In nearly every scenario you can imagine, the person experiencing an unlikely addition to their reality is the one hallucinating. If all observers see the same addition to their reality, it might be real. But if even one participant can’t see the phenomenon – no matter how many can – it is almost certainly not real.
October 19, 2016
I Wake You Up for the Presidential Debate
[His ultimate point is:
If you see something unlikely – such as a new Hitler rising in the midst of America – and I see nothing remotely like that – I’m almost certainly right and you’re almost certainly having the illusion. I say that because the person who sees the unlikely addition to reality is the one experiencing the illusion nearly every time. Trump as Hitler-in-America is an addition to reality that only some can see. It is a pink elephant. It is a classic hallucination.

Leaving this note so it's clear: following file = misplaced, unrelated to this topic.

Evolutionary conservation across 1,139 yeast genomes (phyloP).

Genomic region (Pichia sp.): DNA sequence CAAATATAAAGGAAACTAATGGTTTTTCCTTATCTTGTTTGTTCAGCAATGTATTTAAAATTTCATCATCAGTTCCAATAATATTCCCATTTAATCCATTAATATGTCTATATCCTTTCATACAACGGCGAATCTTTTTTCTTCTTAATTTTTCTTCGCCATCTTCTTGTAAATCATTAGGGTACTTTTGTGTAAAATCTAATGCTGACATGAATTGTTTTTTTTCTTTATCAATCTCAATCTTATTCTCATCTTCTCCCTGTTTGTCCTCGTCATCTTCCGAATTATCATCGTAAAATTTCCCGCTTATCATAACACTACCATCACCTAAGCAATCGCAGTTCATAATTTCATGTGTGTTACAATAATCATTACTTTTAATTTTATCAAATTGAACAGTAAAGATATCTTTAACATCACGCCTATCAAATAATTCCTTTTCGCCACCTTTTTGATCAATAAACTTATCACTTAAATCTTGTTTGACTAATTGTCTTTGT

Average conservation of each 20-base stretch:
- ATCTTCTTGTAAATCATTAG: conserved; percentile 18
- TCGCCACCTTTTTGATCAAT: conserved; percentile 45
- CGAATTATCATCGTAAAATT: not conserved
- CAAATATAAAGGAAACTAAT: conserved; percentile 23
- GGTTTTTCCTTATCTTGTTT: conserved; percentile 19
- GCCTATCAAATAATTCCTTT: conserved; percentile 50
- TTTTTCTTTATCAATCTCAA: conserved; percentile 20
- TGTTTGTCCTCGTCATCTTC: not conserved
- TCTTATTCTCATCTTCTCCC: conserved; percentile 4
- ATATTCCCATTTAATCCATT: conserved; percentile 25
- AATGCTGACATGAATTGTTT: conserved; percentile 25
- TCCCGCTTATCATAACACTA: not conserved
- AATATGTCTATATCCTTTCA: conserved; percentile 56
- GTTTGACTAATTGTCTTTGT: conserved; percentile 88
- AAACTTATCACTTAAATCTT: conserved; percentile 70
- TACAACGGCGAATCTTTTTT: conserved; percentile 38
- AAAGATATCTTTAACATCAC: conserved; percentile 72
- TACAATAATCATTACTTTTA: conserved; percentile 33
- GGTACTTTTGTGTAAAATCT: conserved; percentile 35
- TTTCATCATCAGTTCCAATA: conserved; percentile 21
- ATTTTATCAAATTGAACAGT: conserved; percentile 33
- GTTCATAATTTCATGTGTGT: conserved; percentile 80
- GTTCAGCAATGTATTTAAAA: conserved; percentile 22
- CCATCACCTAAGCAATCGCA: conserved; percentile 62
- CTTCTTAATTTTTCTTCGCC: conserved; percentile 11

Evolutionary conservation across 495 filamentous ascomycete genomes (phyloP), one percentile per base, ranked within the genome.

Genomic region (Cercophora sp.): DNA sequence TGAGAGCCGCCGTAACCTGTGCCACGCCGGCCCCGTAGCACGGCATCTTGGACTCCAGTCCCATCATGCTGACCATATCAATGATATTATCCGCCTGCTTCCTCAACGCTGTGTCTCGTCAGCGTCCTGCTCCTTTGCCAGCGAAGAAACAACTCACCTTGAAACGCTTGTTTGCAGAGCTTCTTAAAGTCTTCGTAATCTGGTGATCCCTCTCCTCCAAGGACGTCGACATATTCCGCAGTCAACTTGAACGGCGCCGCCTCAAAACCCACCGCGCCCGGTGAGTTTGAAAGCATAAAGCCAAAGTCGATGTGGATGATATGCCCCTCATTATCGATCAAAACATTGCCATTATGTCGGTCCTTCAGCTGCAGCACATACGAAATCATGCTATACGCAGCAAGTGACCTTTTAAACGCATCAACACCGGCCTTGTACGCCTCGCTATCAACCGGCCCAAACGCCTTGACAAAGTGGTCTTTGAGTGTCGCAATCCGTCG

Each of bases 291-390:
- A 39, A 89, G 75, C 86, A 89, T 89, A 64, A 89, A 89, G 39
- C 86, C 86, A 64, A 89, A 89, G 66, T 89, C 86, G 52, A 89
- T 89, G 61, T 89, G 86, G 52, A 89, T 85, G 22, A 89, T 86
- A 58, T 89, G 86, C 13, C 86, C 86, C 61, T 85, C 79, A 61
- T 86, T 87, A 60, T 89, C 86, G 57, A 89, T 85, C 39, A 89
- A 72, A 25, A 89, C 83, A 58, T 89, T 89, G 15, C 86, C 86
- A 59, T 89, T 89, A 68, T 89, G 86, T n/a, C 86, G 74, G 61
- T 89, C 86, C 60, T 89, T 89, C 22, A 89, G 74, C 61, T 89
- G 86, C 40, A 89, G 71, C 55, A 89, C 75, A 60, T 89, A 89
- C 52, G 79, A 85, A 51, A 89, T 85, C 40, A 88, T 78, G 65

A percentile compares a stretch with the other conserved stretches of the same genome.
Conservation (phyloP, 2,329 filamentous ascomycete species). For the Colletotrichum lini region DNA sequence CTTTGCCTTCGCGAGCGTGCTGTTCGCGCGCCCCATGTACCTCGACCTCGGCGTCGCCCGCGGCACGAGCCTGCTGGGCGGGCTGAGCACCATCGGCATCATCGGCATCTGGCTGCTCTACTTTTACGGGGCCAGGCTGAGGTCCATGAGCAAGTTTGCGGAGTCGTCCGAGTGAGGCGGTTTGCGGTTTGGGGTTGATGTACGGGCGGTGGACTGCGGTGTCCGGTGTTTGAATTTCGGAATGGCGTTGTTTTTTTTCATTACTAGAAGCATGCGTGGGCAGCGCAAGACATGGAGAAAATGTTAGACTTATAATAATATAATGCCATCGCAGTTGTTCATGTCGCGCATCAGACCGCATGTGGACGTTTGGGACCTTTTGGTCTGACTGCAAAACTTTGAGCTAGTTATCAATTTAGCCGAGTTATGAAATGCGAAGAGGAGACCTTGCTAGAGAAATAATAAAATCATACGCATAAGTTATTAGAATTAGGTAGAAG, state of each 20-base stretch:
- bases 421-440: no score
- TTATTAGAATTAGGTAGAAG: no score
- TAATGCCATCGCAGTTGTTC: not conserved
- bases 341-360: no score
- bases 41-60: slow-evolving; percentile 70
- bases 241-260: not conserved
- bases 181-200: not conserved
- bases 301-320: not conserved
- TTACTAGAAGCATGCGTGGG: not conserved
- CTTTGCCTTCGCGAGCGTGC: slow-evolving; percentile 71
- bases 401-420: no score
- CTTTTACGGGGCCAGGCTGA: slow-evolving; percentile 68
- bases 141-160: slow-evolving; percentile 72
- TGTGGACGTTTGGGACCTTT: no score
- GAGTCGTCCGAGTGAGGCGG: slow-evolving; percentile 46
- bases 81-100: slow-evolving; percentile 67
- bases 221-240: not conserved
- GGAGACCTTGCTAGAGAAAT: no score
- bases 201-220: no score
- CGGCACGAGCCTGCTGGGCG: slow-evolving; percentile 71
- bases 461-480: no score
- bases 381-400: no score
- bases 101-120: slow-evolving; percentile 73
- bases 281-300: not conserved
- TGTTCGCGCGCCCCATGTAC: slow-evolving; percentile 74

I’m not trying to say I’m smarter than anyone else. I just don’t see the pink elephant. Nor do perhaps 40% of the country who prefer Trump as president. And when that many people don’t see a pink elephant in a room, you can be sure it isn’t there, no matter how many do see it.
Another symptom of hallucinations is that when confronted by a doubter the believers have a strong emotional reaction and offer little or no evidence to support their claims.—Joe]